How the quick shift to the cloud has led to more security risks

Automating cloud security is a process still in its infancy for many organizations, says Unit 42.

Cloud security concept

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The coronavirus pandemic forced many organizations to put their cloud migration projects into overdrive. Such a fast and unexpected transition to the cloud inevitably opened the door to more security threats. A report released Tuesday by Palo Alto Networks threat intelligence team Unit 42 examines how the cloud migration has affected security and what organizations can do to better protect themselves.

SEE: Managing the multicloud (ZDNet/TechRepublic special feature) | Download the free PDF version (TechRepublic)

Based on internal data, Unit 42's latest "Cloud Threat Report" found that organizations increased their cloud workloads by more than 20% between December 2019 and June 2020. Along the way, cloud security incidents rose by 188% just in the second quarter of 2020.

Industries that are vital in the effort to combat the pandemic have been hit especially hard. Over last year's second quarter, cloud security incidents for the retail, manufacturing and government sectors rose by 402%, 230% and 205%, respectively.

The rise in security incidents has been triggered in part by the inability of many organizations to automate cloud security. Previous research from Unit 42 found that 65% of publicly disclosed security incidents in the cloud were due to customer misconfigurations, a problem that could have been addressed through automated security controls. As one example, infrastructure as code (IaC) offers DevOps and security teams a way to enforce security standards, but this resource remains largely untapped.

To help organizations improve their cloud security, Unit 42 offers the following recommendations:

Gain awareness and deep cloud visibility. The first step in making cloud security and compliance easier is to understand how your developers and business teams are using the cloud today. This means getting and maintaining situational awareness of what's happening in your cloud environments down to the API and workload layers.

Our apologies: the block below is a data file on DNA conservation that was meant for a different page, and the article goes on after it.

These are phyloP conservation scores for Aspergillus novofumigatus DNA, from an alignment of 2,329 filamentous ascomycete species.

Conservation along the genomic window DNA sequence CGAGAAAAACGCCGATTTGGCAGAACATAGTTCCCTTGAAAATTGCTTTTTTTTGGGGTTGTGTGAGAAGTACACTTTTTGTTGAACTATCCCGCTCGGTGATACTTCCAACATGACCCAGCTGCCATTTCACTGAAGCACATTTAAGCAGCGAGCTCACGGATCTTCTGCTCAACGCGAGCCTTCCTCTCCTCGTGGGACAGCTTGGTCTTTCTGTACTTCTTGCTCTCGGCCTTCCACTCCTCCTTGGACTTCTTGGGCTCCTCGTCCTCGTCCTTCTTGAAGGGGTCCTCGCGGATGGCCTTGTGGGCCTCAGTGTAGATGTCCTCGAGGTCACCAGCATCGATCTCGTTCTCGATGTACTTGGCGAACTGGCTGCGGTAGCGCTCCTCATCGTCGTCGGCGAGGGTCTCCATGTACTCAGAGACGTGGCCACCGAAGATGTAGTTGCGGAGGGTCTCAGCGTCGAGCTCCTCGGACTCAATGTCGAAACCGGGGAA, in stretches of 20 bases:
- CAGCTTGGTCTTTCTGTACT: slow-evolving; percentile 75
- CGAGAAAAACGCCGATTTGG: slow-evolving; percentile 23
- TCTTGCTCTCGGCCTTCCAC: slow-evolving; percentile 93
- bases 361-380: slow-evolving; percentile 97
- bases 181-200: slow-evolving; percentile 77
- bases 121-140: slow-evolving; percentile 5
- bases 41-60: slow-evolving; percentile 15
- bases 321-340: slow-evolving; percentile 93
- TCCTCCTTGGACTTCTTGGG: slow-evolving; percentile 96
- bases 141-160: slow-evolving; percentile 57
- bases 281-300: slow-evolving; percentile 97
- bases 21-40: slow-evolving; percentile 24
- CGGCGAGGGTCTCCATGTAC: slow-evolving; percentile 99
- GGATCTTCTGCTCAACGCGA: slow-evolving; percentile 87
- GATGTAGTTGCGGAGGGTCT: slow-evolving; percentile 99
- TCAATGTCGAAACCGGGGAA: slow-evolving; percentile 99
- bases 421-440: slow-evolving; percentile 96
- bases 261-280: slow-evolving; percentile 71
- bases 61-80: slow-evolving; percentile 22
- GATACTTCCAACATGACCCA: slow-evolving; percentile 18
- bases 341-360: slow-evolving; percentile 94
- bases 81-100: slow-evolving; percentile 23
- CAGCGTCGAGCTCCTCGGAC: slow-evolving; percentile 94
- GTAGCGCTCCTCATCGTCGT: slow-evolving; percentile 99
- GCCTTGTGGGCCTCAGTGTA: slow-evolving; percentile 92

Set security guardrails. Ask yourself what misconfigurations should never exist in your environment. One example would be a database that receives direct traffic from the internet. When misconfigurations like this are found, your security guardrails should correct them automatically. If your organization does not already do so, consider using IaC templates to enforce security guardrails. There are potential security risks to using such templates, so be sure to scan them for common misconfigurations.

Adopt and enforce standards. It's extremely difficult to automate what you haven't standardized. Many teams talk about automation without having a security standard in place. Don't start from scratch. The Center for Internet Security has benchmarks for all major cloud platforms. Look to automate and codify these standards by leveraging IaC.

Train and hire security engineers who code. Unlike most traditional data centers, public cloud environments are driven by APIs. Successful risk management in the cloud requires that security teams be able to leverage these APIs to manage workload security at scale. APIs are difficult to use without having engineers on your security team who know how to code and automate security processes as part of the CI/CD pipeline.

Embed security in DevOps. Strive to map out the who, what, when and where of how your organization pushes code into the cloud. Once this is done, your goal should be to locate the least disruptive insertion points for security processes and tools into your CI/CD pipeline. In this regard, getting early buy-in from DevOps teams is critical. From there, work to minimize human interaction over time by automating as many operations as possible.

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